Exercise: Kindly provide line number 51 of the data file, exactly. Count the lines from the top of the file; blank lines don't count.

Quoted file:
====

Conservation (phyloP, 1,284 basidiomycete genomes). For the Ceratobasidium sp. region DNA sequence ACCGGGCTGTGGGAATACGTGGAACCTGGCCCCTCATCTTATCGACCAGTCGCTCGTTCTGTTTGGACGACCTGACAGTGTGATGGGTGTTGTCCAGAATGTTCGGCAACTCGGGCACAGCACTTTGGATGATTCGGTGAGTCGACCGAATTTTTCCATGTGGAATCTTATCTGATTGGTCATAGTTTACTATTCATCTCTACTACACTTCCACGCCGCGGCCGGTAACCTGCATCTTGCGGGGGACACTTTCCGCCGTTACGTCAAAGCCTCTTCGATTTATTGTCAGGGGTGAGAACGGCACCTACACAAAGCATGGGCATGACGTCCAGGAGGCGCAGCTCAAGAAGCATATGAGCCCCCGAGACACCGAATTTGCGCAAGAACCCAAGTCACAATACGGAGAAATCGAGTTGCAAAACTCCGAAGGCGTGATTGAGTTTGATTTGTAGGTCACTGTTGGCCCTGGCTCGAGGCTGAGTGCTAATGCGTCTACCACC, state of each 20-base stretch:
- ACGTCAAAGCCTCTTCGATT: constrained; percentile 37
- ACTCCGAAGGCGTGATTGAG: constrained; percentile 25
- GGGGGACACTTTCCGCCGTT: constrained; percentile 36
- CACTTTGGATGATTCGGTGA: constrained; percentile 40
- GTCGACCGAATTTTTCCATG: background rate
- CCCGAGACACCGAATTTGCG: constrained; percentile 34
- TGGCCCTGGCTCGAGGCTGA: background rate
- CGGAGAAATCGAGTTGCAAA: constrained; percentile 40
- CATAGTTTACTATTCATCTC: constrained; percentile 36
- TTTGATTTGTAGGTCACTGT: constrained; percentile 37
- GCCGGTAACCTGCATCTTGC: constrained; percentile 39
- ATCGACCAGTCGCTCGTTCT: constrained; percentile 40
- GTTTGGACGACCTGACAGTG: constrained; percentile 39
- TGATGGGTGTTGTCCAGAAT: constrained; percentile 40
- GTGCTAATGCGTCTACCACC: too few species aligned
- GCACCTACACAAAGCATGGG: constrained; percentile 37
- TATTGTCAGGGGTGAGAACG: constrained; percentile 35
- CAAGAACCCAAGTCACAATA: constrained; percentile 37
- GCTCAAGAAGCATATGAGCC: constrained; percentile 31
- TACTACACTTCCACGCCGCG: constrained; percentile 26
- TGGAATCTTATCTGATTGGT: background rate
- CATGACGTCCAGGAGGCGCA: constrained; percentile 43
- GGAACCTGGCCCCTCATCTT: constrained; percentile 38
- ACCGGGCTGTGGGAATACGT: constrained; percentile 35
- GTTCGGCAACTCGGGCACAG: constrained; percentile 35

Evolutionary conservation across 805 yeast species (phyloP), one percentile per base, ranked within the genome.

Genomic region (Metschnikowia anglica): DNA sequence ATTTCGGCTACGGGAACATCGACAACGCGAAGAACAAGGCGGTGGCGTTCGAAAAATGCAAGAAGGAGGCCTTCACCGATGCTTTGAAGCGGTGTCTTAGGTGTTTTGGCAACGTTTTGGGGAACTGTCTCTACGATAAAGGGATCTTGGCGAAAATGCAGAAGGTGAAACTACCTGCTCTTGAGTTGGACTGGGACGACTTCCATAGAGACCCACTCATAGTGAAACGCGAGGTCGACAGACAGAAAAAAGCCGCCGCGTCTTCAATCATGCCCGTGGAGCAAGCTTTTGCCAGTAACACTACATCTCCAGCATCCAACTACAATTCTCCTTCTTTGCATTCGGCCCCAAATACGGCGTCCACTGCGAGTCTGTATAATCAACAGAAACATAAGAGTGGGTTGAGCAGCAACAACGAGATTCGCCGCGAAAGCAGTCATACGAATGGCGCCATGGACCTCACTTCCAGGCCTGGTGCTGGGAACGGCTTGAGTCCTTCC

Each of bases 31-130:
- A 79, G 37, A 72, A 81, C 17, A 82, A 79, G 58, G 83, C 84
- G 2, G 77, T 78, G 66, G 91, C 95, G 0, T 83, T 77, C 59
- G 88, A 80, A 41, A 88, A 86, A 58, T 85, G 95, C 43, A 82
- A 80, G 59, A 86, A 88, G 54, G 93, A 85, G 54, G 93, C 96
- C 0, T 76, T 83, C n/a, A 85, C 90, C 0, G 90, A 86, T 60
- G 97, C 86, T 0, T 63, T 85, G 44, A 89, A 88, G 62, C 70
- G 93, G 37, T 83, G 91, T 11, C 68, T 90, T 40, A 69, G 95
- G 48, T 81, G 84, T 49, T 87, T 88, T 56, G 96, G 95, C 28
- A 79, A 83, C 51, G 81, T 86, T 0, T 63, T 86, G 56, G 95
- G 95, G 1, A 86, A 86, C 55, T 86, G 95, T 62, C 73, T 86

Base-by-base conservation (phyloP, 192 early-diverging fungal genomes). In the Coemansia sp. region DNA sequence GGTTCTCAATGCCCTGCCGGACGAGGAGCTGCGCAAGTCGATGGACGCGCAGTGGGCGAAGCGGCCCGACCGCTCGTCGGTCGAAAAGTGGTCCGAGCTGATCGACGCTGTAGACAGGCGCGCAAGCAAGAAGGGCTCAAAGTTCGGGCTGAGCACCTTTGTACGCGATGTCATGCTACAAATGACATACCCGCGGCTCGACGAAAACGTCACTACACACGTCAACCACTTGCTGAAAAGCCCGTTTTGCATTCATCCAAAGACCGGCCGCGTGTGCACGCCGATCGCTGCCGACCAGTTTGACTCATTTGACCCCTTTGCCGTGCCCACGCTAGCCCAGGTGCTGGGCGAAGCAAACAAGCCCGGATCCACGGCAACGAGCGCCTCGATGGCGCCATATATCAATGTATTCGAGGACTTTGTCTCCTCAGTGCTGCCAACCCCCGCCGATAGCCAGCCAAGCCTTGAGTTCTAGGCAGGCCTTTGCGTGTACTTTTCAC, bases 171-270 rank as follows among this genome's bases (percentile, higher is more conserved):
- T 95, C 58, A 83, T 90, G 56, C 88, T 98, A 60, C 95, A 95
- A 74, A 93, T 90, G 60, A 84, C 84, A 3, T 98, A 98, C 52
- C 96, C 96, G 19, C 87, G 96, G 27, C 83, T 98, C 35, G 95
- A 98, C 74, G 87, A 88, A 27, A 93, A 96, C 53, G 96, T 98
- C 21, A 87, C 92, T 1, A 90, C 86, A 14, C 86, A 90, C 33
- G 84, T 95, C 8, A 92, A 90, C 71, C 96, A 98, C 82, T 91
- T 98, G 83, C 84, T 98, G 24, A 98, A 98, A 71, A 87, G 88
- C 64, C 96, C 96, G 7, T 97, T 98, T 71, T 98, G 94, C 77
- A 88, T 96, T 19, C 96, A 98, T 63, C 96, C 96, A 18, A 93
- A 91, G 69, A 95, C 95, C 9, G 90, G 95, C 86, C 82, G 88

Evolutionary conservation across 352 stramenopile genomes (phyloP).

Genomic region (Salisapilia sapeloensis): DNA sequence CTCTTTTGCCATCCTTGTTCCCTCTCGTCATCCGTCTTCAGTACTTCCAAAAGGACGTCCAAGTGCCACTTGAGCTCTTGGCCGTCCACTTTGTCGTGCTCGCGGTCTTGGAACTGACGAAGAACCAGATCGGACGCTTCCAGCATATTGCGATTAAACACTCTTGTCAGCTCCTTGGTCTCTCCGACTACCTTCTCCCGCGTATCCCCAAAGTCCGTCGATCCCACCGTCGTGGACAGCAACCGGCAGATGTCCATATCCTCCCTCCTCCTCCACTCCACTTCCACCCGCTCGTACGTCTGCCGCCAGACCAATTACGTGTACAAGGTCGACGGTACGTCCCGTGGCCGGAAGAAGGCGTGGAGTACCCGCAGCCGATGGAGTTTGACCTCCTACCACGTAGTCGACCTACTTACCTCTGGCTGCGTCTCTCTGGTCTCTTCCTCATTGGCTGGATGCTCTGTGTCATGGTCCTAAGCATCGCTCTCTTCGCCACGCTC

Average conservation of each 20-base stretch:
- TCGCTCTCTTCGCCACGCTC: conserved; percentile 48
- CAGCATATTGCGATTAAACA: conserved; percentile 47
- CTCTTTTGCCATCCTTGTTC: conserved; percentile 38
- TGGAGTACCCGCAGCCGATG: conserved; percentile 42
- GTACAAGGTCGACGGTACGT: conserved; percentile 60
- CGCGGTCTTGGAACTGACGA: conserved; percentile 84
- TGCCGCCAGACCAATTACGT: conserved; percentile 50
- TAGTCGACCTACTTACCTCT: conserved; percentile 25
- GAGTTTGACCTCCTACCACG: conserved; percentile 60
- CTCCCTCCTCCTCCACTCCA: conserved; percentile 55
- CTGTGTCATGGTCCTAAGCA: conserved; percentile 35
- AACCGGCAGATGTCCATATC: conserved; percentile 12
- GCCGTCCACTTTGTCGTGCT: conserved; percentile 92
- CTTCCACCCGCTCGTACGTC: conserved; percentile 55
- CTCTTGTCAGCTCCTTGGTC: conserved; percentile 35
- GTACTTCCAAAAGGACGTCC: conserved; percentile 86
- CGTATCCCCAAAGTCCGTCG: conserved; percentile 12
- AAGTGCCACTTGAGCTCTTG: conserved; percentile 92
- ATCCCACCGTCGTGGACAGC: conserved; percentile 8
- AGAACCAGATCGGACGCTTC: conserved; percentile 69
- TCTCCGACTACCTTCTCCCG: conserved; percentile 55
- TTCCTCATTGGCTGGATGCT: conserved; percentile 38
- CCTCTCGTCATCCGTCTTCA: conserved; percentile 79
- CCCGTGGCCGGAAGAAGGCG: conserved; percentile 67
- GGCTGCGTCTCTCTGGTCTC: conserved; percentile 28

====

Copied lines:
Evolutionary conservation across 352 stramenopile genomes (phyloP).